Even with some familiarity of the bleak psychodramas and ruminations on a godless universe that make up many of Ingmar Bergman’s later films, the subject matter of Prison, made in 1948, still comes as a bit of a shock. Bergman’s early films in the 1940s certainly had their darker elements, which were evident to some extent in his films immediately prior to Prison, Eva and the neo-realist influenced Port of Call, but by and large they were much more social melodramas, adapted from popular literature with a commercial audience very much in mind. Prison (or ‘The Devil’s Wanton’) was however Bergman’s first film where he had complete control over everything from scripting to directing, and the tone is noticeably darker. Realising that it wasn’t the kind of film that Svensk Filmindustri would finance, Bergman took the script to Lorens Marmstadt and his independent Terrafilm studio, for whom Bergman has previously made Music In Darkness. By necessity, since it wasn’t likely to be a commercial film, Prison had to be made on a very limited budget over a very short timescale, but the resulting film is consequently taut, bleak, dramatic and closer to pure Bergman than any of his other films in the 1940s.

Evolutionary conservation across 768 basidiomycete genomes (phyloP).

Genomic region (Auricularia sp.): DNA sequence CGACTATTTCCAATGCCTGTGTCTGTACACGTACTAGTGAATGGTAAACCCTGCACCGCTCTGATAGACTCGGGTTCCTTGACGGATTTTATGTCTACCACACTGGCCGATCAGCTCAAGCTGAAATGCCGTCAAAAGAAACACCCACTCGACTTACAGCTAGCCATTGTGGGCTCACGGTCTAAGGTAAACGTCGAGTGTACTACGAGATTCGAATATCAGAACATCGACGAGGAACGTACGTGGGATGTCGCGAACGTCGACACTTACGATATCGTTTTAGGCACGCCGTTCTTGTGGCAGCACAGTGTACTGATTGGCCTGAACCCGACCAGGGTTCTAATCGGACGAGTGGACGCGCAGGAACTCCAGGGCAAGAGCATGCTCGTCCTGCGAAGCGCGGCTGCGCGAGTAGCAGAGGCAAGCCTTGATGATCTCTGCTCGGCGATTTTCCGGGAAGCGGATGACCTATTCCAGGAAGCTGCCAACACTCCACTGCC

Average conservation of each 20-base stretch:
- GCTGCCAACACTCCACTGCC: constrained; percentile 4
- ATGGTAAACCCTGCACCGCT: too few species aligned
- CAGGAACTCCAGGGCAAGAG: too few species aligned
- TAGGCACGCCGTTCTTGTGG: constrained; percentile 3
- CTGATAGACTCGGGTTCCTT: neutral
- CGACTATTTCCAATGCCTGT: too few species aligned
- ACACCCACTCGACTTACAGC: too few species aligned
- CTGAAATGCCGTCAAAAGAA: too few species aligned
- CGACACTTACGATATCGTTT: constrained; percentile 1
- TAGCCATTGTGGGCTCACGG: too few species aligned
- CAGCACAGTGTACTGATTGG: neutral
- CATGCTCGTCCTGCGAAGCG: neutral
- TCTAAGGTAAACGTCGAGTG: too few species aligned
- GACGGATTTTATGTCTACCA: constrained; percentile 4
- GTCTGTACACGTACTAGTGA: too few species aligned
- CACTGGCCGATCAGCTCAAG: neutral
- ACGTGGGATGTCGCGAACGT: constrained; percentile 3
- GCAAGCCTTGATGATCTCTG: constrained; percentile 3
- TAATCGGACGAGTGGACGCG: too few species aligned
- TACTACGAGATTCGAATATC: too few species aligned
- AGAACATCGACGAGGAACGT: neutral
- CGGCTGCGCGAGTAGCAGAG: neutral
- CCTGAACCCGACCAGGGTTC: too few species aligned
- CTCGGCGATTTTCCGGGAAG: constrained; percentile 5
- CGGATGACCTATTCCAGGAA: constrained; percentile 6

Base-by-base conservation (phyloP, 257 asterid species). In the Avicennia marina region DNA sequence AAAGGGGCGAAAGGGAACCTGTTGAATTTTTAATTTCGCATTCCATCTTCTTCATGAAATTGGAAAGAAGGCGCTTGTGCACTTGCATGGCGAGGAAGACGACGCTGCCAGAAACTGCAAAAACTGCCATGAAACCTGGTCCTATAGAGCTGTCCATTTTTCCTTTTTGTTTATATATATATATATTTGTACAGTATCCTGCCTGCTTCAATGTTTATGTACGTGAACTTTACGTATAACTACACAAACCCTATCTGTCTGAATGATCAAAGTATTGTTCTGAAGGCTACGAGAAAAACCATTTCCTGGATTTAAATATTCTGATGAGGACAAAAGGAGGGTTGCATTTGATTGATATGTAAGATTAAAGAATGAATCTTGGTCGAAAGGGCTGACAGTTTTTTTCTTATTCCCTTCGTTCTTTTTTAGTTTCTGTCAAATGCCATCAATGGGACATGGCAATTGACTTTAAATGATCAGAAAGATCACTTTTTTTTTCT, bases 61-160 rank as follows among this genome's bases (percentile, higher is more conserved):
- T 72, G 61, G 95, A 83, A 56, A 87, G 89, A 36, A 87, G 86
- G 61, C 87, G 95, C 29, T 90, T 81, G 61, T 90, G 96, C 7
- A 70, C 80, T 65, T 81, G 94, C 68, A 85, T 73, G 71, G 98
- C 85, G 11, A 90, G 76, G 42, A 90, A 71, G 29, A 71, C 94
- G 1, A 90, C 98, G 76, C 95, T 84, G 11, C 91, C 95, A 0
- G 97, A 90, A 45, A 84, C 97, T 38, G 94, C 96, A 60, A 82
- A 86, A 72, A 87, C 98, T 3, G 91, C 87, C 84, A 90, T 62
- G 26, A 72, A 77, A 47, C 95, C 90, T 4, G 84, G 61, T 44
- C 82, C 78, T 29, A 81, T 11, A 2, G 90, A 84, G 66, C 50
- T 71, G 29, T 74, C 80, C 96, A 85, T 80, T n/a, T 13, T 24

A filmmaker (Stig Olin) is visited on set by an old schoolteacher (Anders Henrikson) who, having just been released from an asylum, has come expressly with an idea for a film screenplay. It’s a dark and non-commercial idea that is scarcely filmable, a film to warn people that the devil has assumed control of the world where God is dead and people are living in hell on earth. “Life cuts a path like a cruel and sensual arc, from cradle to grave. A great laughing masterpiece. Simultaneously beautiful and hideous, without mercy or meaning”. The filmmaker later tells his friends Thomas (Birger Malmsten) and his wife Sofi (Eva Henning) about the encounter. Thomas, a journalist, suggests a way in which the idea of hell on earth could be turned into a film, and digs out an interview he has conducted with a teenage prostitute while researching the nightlife in Stockholm.